STP - port roles

In an STP environment, when using the IEEE 802.1D standard version of the protocol, each port in a switch has a specific role in the network topology. These roles are decided based on the Bridge Protocol Data Units (BPDUs) that are exchanged between switches. Here's a summary of these roles:

  1. Root Port: This is the port on a non-root bridge with the least path cost to the root bridge. There is only one root port on every switch (excluding the root switch itself), which provides the shortest path from that switch to the root bridge. It's always in the forwarding state if STP is converged.
  2. Designated Port: A designated port is one that has the least cost path to the root bridge from its connected network (collision domain). In other words, if two switches are connected together, the switch with the lower path cost to the root bridge will have its port (connecting the two switches) as the designated port. Designated ports are always in the forwarding state if STP is converged.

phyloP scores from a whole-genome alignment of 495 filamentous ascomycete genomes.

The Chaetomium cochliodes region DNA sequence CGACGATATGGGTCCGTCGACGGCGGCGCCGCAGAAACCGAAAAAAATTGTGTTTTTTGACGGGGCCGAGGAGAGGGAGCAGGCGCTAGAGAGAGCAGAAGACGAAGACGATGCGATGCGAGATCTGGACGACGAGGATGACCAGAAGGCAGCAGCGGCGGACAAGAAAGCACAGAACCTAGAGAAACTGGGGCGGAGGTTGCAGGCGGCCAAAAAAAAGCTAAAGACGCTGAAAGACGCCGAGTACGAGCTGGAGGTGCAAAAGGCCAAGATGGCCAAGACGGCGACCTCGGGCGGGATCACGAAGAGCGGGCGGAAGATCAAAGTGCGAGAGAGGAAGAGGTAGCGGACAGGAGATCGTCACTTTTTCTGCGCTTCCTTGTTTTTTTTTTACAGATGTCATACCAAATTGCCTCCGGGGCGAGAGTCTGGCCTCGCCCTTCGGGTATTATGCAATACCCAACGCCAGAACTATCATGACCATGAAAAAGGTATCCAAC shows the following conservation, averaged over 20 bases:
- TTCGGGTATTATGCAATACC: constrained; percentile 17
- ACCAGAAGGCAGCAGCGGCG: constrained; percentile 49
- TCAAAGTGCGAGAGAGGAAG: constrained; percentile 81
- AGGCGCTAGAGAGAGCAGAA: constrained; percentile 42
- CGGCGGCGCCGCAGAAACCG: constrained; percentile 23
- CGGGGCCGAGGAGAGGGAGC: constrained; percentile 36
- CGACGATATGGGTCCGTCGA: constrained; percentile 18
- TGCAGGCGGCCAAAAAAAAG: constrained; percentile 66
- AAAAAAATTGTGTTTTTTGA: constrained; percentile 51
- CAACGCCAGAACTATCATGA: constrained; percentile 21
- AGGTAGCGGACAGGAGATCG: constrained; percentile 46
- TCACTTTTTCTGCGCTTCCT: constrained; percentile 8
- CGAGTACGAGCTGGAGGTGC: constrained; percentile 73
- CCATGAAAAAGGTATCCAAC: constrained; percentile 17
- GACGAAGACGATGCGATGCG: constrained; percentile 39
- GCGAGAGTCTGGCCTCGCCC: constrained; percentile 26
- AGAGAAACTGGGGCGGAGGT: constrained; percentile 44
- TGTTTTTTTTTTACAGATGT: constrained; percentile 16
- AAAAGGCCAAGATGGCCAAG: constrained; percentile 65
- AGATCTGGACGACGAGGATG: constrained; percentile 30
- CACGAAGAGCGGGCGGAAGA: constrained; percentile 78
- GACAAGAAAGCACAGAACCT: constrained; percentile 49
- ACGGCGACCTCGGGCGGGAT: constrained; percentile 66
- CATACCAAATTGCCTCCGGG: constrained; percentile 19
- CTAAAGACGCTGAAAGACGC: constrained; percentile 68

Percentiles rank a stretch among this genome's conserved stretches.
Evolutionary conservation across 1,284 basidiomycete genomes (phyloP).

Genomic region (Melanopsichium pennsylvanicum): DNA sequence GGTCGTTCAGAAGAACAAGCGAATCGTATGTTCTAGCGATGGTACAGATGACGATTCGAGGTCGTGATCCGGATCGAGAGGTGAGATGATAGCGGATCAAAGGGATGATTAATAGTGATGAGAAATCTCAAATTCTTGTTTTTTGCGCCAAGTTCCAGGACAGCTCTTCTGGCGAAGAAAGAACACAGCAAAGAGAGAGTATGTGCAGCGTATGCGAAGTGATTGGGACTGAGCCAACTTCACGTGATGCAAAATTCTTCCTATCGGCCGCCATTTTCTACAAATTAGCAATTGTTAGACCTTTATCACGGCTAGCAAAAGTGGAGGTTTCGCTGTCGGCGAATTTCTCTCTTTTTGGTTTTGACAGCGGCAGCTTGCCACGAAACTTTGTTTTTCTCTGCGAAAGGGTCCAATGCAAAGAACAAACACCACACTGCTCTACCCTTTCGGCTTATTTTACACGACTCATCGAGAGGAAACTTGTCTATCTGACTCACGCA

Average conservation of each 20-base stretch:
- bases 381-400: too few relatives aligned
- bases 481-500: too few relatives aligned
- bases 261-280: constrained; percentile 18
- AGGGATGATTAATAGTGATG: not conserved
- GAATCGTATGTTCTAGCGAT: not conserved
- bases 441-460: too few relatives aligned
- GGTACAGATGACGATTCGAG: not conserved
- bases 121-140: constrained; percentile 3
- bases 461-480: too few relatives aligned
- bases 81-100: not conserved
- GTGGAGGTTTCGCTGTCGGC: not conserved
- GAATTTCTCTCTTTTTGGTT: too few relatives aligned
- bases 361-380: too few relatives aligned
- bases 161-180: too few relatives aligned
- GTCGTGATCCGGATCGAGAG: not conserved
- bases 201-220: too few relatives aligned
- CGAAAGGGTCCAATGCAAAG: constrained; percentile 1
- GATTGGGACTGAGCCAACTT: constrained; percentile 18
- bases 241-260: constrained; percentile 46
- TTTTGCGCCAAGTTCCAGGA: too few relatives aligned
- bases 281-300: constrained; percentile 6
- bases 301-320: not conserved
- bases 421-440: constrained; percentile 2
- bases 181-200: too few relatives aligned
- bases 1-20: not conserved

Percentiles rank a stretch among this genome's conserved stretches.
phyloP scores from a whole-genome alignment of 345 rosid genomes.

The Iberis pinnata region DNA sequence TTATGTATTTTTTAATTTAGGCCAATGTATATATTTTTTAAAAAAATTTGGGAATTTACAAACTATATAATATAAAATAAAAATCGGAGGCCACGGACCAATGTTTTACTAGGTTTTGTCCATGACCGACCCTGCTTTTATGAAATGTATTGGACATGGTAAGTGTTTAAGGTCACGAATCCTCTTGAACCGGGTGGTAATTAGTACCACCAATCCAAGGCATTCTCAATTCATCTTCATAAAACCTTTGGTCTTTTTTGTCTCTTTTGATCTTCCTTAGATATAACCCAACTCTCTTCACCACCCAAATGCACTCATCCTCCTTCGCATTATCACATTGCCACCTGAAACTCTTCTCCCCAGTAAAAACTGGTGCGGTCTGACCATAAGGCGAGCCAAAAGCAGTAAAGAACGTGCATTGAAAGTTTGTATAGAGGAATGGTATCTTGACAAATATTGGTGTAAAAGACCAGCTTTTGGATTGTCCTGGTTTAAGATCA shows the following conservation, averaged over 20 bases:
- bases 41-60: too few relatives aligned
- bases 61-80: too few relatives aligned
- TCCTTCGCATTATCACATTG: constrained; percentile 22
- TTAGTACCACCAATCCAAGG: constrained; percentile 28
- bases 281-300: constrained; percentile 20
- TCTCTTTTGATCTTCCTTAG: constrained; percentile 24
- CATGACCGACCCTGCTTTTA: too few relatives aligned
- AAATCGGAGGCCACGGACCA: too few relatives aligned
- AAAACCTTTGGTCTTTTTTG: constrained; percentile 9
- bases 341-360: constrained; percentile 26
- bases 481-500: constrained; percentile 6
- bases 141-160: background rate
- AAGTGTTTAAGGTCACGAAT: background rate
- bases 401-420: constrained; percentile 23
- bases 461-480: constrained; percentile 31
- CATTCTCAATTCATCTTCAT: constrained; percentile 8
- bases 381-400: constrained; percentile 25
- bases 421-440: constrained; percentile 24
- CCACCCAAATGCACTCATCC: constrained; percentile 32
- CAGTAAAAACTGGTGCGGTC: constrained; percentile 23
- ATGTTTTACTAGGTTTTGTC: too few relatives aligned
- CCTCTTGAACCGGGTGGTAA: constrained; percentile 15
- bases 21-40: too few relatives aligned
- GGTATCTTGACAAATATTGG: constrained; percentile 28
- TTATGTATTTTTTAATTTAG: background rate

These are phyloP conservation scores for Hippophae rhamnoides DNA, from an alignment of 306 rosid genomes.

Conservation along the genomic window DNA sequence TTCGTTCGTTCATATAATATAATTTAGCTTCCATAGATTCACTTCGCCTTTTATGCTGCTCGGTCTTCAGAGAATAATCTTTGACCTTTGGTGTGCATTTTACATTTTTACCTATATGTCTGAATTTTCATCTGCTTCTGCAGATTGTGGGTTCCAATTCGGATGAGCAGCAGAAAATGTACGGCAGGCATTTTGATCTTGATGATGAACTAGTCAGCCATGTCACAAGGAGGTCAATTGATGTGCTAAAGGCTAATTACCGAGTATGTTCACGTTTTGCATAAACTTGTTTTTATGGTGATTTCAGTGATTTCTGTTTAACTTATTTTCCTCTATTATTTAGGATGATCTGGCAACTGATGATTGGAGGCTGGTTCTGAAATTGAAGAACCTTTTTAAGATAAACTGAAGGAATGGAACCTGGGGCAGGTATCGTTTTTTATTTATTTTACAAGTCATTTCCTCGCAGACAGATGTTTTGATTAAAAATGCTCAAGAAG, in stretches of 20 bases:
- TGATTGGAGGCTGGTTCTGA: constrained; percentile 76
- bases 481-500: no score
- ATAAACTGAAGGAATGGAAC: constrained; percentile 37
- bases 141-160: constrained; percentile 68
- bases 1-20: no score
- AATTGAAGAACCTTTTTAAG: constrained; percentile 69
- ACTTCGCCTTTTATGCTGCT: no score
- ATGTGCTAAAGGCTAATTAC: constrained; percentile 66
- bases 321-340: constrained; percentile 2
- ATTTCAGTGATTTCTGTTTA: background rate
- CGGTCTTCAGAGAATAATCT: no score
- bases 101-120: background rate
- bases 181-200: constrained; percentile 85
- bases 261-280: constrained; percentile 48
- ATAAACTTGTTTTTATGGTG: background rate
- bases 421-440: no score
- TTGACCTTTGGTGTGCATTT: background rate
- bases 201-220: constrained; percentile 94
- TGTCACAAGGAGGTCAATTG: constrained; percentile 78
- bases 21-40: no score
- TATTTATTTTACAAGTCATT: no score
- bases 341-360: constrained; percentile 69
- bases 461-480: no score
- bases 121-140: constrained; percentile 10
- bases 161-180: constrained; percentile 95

3. Non-Designated (Blocked) Port: A non-designated port, also known as a blocked port, is one that is not a root or designated port. These ports are in a blocking state to prevent loops and do not participate in frame forwarding. They only listen to and process BPDUs.
  4. Disabled Port: This port doesn’t participate in STP and doesn't forward frames, because it's been administratively shut down.

The goal of STP is to create a loop-free Layer 2 topology. To achieve this, it elects one root bridge (the switch with the lowest bridge ID), and determines the best path to the root bridge from all other switches, blocking all other redundant paths.

For more information on port roles and BPDUs, take a look at STP - BPDU generation and port roles.

For RSTP, the port roles are slightly different.

Port roles should not be confused with port states.